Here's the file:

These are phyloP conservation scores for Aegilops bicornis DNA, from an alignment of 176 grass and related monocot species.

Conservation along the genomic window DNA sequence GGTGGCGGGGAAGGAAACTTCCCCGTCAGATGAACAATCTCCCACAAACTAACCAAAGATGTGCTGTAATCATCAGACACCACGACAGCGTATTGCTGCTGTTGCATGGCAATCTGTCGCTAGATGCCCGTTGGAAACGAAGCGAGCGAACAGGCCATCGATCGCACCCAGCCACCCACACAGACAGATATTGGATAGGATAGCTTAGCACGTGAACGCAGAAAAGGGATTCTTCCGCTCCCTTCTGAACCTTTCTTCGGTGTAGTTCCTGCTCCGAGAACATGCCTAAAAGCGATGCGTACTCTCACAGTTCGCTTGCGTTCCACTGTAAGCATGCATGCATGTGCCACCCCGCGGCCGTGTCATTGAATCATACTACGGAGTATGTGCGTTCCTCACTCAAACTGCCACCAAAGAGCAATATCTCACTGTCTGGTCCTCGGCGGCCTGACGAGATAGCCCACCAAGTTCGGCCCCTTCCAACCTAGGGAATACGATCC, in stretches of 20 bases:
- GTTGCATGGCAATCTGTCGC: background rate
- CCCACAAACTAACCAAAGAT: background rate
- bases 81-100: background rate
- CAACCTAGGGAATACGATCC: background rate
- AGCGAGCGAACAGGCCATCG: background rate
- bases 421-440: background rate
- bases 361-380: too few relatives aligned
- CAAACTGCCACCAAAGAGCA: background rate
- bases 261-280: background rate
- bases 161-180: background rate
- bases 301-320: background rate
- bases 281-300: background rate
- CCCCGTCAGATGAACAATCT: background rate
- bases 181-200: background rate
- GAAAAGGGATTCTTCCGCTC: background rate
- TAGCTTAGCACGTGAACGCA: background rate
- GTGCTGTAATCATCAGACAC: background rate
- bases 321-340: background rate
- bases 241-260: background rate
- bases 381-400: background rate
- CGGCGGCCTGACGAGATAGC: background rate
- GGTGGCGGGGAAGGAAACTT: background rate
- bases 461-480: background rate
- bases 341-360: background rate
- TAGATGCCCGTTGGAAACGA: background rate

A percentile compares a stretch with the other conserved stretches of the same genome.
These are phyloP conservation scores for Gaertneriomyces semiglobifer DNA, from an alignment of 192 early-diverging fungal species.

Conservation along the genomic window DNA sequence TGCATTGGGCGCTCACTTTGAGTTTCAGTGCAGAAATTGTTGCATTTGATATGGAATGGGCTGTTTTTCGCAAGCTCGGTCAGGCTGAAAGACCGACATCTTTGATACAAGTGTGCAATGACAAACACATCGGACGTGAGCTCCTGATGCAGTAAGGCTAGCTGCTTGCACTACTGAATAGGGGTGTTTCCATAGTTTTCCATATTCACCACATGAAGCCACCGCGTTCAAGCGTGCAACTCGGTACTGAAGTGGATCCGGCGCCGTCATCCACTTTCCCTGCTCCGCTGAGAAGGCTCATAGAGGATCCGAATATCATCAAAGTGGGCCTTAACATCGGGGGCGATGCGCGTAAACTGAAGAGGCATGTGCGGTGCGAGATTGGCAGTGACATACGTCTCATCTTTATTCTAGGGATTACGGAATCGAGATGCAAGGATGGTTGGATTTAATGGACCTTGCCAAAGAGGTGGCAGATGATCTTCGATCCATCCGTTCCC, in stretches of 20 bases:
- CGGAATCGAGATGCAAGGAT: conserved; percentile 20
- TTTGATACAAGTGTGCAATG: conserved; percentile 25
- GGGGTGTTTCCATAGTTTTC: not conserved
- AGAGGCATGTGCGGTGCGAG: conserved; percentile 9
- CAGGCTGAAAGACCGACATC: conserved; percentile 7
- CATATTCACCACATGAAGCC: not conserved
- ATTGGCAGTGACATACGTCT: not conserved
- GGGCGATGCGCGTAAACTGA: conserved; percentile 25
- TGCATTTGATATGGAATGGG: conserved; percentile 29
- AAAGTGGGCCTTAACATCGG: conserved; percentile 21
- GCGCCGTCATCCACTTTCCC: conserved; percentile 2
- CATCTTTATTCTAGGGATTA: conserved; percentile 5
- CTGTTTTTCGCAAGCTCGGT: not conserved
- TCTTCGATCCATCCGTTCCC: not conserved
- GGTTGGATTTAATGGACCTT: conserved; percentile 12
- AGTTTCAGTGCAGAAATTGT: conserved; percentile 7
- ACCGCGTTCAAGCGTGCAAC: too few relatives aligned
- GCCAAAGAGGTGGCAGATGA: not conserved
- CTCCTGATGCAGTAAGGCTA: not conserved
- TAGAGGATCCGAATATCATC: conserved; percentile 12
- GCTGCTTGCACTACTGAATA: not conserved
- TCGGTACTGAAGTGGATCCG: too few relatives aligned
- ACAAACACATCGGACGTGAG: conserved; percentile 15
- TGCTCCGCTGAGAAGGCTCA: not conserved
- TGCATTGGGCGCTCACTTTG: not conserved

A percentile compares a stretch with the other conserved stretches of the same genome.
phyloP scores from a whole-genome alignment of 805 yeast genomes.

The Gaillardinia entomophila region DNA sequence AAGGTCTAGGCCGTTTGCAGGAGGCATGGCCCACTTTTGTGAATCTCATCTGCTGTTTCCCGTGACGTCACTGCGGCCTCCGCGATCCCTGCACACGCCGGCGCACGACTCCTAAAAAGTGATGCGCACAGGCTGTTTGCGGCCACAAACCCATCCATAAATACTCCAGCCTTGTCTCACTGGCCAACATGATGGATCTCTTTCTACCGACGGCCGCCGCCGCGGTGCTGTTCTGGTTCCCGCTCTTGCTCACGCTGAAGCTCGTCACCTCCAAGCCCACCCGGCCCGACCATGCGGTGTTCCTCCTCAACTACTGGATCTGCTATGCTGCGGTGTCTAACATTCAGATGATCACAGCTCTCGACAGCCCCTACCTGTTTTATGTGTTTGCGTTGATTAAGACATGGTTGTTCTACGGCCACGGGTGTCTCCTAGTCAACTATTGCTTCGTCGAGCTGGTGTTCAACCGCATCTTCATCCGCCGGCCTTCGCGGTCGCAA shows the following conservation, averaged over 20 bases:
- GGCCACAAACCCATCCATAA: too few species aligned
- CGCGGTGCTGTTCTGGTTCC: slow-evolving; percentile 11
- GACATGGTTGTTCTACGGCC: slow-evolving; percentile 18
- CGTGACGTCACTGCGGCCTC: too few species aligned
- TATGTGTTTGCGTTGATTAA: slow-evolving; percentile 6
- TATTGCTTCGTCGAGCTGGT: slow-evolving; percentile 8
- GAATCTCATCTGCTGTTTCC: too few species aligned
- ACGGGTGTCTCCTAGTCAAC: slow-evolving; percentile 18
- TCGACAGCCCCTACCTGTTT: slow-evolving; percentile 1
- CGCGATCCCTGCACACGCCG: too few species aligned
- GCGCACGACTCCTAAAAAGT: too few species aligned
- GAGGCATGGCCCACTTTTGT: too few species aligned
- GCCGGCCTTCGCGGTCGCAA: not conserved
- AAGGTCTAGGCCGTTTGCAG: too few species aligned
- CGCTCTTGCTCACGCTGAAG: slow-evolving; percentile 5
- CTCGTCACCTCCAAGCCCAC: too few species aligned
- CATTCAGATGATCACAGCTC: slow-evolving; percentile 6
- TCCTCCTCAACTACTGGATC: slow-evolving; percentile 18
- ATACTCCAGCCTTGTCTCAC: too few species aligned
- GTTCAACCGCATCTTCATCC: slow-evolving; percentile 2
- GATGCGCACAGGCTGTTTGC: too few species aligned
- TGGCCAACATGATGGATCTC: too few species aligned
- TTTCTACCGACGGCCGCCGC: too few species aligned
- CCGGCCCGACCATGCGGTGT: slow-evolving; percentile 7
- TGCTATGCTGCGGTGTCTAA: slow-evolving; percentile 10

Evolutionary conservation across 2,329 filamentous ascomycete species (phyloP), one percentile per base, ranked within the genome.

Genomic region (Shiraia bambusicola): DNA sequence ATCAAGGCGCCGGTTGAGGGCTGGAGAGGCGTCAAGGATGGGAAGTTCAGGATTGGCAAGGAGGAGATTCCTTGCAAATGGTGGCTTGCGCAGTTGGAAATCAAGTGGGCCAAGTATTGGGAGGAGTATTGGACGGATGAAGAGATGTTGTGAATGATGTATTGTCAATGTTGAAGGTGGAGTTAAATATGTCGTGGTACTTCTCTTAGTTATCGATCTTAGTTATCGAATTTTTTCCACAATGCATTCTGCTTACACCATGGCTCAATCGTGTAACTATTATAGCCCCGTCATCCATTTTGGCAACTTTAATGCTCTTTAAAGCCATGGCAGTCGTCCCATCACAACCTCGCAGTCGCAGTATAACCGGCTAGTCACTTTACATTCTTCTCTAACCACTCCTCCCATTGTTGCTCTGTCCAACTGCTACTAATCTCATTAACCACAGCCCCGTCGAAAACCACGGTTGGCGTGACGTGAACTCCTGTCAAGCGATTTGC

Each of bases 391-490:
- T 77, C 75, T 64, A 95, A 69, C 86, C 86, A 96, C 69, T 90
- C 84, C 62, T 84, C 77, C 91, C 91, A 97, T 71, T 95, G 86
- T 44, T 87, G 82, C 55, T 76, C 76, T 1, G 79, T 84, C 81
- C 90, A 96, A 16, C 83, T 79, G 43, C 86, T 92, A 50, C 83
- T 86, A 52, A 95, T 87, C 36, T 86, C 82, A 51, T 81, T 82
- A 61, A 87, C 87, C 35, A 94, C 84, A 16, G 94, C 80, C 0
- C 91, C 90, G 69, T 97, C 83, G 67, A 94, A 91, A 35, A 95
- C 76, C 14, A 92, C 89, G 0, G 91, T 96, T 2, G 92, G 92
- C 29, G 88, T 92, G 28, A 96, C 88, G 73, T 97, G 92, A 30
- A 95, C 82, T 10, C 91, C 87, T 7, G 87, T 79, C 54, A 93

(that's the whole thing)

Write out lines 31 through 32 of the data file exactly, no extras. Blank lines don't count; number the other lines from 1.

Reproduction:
- CGGAATCGAGATGCAAGGAT: conserved; percentile 20
- TTTGATACAAGTGTGCAATG: conserved; percentile 25